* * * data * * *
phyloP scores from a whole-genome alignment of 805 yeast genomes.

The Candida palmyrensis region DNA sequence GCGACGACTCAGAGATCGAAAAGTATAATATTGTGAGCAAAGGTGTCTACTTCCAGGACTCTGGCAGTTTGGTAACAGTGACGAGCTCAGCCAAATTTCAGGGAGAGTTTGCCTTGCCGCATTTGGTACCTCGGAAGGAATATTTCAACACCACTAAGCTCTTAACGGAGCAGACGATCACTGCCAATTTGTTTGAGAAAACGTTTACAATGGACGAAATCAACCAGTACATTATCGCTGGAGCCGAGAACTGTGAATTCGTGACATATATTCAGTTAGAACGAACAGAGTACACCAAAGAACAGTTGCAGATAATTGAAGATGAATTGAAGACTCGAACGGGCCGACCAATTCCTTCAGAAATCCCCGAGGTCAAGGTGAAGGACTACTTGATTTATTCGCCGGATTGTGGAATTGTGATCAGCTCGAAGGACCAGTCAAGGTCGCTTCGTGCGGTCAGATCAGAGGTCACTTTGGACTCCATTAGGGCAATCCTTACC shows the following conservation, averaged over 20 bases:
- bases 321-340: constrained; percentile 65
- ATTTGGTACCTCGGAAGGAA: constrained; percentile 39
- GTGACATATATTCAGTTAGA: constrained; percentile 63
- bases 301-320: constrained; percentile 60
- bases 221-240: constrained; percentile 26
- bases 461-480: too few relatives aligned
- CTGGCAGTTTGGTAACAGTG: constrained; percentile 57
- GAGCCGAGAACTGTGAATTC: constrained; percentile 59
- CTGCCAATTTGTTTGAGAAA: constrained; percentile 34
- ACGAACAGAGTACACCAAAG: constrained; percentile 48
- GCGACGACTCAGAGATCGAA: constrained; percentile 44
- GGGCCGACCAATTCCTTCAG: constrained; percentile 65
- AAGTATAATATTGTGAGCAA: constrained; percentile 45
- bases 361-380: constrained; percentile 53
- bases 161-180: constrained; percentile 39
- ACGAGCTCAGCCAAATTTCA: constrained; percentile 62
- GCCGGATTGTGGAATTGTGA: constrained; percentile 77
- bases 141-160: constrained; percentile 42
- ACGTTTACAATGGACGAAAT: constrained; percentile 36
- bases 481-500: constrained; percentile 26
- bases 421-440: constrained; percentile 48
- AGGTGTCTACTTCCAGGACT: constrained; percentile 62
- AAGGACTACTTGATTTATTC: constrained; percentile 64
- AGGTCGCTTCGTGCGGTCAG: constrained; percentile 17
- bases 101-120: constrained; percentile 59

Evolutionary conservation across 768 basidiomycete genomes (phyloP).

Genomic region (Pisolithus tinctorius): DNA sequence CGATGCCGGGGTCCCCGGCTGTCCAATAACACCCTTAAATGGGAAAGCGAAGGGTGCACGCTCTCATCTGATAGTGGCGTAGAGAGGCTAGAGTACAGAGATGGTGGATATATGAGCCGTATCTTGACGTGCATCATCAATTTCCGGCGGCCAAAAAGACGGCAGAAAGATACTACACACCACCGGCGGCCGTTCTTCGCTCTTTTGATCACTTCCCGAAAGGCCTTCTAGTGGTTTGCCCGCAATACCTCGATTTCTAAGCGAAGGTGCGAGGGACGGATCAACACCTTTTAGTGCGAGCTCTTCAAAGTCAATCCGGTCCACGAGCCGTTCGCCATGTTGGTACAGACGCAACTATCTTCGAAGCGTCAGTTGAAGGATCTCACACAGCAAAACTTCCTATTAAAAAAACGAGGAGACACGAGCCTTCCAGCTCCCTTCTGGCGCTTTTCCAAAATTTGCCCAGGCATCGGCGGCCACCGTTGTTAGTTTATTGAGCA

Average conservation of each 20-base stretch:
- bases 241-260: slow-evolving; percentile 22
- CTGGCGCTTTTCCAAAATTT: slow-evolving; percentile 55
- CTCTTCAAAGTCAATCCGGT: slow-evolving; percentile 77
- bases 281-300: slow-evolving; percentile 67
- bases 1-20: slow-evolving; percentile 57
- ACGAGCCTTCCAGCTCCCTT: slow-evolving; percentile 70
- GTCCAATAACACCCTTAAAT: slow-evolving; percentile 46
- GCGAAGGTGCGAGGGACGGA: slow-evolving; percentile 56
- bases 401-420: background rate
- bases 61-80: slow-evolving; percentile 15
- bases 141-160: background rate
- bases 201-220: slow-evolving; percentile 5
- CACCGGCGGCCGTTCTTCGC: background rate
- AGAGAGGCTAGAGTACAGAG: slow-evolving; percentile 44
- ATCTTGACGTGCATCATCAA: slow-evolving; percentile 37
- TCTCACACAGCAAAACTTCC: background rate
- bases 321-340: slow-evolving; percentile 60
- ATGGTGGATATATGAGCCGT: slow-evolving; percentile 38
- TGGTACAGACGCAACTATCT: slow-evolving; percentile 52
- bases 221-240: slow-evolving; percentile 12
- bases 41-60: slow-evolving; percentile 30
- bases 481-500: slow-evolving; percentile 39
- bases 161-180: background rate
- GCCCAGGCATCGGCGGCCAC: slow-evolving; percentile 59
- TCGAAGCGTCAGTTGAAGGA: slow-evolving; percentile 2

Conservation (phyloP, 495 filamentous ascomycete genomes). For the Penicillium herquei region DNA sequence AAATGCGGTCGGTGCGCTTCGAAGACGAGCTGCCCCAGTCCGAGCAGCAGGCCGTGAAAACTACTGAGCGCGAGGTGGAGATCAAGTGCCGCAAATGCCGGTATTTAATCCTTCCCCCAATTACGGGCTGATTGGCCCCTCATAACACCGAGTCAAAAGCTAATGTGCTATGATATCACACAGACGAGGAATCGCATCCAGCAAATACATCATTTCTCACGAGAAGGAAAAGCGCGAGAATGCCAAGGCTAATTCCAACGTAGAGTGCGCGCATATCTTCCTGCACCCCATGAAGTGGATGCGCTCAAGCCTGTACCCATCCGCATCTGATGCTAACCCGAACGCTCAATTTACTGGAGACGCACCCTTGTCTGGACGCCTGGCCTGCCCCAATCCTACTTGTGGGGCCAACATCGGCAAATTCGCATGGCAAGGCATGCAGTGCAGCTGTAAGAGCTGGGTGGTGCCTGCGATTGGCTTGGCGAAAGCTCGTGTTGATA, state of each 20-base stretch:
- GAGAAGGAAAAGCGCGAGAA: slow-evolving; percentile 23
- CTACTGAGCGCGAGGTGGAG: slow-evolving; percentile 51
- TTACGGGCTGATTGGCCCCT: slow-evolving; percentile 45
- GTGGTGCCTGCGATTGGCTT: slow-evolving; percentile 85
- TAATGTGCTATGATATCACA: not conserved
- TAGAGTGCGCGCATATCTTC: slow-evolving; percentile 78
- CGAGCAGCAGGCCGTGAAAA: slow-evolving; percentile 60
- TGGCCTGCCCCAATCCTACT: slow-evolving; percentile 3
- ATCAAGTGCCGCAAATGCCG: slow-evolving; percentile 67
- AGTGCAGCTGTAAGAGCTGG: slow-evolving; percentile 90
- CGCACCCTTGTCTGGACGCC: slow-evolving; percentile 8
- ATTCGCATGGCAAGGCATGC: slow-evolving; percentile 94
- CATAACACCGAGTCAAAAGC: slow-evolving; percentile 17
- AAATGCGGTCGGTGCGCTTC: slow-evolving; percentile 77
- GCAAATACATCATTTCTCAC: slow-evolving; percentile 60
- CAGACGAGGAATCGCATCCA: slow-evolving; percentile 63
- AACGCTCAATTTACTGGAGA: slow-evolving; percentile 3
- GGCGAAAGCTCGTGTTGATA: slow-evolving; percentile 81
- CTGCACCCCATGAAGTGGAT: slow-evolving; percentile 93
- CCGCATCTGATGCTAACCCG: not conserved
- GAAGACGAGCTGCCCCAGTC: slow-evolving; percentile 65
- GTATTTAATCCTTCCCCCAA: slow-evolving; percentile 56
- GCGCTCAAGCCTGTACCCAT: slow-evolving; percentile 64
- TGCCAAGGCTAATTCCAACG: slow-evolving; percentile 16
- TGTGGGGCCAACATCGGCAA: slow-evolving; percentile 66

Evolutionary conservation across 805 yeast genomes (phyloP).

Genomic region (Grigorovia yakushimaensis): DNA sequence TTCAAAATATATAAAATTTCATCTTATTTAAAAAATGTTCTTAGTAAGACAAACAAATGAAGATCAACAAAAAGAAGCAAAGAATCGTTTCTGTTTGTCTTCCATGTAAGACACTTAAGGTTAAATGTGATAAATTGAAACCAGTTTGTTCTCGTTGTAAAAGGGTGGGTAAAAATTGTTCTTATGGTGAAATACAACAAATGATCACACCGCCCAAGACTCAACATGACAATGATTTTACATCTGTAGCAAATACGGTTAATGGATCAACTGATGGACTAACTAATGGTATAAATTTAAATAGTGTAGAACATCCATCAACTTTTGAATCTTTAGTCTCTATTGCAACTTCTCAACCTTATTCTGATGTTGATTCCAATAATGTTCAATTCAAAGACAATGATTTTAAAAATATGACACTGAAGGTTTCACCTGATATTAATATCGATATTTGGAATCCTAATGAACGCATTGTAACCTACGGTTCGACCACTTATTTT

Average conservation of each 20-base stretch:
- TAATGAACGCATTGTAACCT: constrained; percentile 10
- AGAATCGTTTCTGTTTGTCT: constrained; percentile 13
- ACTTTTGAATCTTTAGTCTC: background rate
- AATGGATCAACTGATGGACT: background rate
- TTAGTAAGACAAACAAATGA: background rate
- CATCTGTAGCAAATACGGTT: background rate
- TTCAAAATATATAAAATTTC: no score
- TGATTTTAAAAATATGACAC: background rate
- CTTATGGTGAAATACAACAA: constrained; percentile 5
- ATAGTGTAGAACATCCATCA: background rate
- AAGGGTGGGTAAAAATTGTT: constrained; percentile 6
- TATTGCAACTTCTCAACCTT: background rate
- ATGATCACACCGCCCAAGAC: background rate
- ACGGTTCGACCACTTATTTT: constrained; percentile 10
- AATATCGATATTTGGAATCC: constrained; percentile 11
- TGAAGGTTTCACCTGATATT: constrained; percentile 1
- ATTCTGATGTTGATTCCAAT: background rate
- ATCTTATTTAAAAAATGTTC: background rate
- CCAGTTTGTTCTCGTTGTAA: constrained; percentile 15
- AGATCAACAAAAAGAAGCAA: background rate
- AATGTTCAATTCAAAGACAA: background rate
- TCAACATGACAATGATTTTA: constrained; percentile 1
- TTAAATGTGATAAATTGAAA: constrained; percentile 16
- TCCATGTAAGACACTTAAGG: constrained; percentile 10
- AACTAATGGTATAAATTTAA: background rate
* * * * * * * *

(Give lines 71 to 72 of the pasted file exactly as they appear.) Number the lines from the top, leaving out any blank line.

- GCAAATACATCATTTCTCAC: slow-evolving; percentile 60
- CAGACGAGGAATCGCATCCA: slow-evolving; percentile 63